About green spaces and green infrastructure
Green spaces include features like parks, allotments, woodlands, gardens, heaths, meadows, fields, city farms, hedgerows and embankments. These link together with ‘blue spaces' (lakes, streams, canals etc) to provide a valuable natural infrastructure which supports people and wildlife alike.
‘Green infrastructure' (GI) provides a huge array of natural ‘services' - from drainage, shade and food cultivation to spaces for recreation, exercise and walking and cycling routes. A mounting body of evidence suggests that contact with greenery and nature is fundamental to human wellbeing, adds to the value of an area and has a positive effect on crime and anti-social behaviour. Sustainable communities require green spaces that promote community wellbeing (including through access to nature), inclusion and self-sufficiency (eg in food, energy and skills). GI has an increasing role in improving our resilience to climate change impacts.
Green infrastructure is an essential part of
our cities, towns and villages and has huge potential to support solutions to big current sustainability issues like climate change (eg by supporting low carbon travel, flood prevention and local food production) and obesity (eg by increasing opportunities for recreation and encouraging of healthy lifestyles). GI is key to the overall sustainability challenge of regenerating our neighbourhoods so that everyone has a decent place to live, whilst also supporting everyone to make the shift to ‘one planet', low carbon lifestyles.
In 2010 Sustainability South West produced a Briefing Note, ‘Urban green infrastructure networks: the social, economic and environmental potential’, exploring the links between ‘green infrastructure' and sustainability in more detail. You can download it below:
Green Infrastructure Guidance Module
In partnership with Natural England, Sustainability South West / SustNav developed a Green Infrastructure (GI) Guidance Module for all those engaged with the investment and delivery of green infrastructure. The module includes the latest of big sustainability issues, including health and wellbeing, climate change and energy, and communities, illustrating ways GI plays a key role in supporting sustainable development.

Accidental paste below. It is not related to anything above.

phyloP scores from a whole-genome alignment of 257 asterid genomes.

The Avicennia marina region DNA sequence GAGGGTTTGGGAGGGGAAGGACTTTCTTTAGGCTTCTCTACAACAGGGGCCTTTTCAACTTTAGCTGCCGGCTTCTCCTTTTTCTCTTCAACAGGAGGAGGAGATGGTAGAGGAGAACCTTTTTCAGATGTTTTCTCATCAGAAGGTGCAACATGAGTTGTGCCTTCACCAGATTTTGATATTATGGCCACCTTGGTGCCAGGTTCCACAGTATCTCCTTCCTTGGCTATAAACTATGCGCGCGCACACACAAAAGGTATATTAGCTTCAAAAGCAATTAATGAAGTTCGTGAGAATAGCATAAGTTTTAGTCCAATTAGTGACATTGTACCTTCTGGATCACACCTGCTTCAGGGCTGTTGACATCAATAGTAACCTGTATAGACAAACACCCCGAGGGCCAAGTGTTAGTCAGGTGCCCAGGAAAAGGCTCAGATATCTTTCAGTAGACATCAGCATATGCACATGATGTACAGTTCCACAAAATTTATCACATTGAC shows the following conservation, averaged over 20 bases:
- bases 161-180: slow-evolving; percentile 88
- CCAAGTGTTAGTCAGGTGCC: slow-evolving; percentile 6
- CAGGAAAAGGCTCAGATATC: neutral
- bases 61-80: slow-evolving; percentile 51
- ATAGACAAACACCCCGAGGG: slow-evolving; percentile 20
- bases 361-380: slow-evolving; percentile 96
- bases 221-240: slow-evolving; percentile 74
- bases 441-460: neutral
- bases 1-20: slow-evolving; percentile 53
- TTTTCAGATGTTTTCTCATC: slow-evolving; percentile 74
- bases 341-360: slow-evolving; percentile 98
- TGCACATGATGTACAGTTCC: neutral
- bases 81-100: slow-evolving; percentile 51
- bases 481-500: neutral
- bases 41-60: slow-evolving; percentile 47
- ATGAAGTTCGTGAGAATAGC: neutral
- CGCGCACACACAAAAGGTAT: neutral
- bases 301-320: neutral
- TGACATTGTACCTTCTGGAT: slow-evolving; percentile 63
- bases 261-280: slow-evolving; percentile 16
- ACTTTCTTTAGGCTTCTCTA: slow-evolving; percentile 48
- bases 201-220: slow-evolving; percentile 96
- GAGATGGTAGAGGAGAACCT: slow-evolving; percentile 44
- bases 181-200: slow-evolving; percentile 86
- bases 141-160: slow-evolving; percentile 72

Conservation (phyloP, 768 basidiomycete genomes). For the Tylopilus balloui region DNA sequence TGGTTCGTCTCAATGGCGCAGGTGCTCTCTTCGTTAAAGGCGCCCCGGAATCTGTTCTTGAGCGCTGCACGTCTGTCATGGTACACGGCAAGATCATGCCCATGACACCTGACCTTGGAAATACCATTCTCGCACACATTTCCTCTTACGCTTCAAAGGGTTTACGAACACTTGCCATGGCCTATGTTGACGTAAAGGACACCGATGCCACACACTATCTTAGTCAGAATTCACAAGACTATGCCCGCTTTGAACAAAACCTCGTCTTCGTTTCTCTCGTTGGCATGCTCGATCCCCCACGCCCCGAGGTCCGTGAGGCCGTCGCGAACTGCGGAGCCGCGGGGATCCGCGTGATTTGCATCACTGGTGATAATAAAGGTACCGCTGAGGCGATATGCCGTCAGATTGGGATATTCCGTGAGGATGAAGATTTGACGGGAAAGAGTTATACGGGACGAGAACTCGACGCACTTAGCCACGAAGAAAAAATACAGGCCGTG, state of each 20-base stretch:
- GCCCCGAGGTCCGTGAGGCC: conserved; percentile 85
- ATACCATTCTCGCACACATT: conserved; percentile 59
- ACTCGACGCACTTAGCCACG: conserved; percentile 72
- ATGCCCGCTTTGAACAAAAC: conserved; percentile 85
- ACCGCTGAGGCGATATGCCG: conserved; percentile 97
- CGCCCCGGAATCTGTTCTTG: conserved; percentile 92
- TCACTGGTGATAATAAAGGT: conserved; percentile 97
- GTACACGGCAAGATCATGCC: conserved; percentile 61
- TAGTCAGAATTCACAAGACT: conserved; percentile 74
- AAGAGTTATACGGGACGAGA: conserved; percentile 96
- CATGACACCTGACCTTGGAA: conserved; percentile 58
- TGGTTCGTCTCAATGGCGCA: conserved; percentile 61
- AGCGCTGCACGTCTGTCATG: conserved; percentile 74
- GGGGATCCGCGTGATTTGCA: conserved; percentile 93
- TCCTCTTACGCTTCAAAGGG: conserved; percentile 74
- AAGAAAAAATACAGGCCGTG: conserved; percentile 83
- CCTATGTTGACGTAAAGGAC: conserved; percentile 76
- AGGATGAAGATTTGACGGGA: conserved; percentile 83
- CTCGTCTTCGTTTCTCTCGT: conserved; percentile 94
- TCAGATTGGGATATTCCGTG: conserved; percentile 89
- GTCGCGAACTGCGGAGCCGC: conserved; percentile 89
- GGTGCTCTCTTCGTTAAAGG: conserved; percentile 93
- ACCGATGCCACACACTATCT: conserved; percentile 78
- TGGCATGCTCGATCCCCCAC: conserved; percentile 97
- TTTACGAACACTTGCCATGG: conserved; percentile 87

Module resources include a checklist, based on SustNav's 10 sustainability principles, to help users to identify where opportunities exist to maximise benefits and overcome any barriers in GI projects, policies and plans.
You can download the full module below:
Other Green Infrastructure work highlights:
• Produced a report about the current and potential contribution of green infrastructure to sustainable urban communities: ‘Maximising the multiple benefits of green infrastructure networks within urban ‘growth points’’
• Inputted into a Green Infrastructure Portal website for the region
• Held a green infrastructure/climate adaptation event
• Ran a free Masterclass series: ‘Planting Ideas for a Better Green Infrastructure’
• Held sustainability leadership event, ‘Navigating a healthy, new economy - Joining up economic and health & wellbeing agendas’ and preparing a conclusions and challenges document
• Prepared a feature article for Greenspace's national magazine 'Green Places'
• Hosted 'Growing the Evidence' health and greenspace research symposium, in association with NHS South of England and Greenspace South West. The symposium showcased some of the latest evidence linking access to the natural environment and community wellbeing. It was an opportunity for health, green space and planning leads to come together to explore the potential of a more joined up approach, particularly given new public health responsibilities for local authorities. The event keynote speaker was Dr. Jo Barton (University of Essex): How does greenspace contribute to healthy, thriving communities? What are the opportunities of new public health delivery structures?
You can download the Event Report below - it includes the symposium programme, speakers' presentation slides and the research posters that were featured on the day: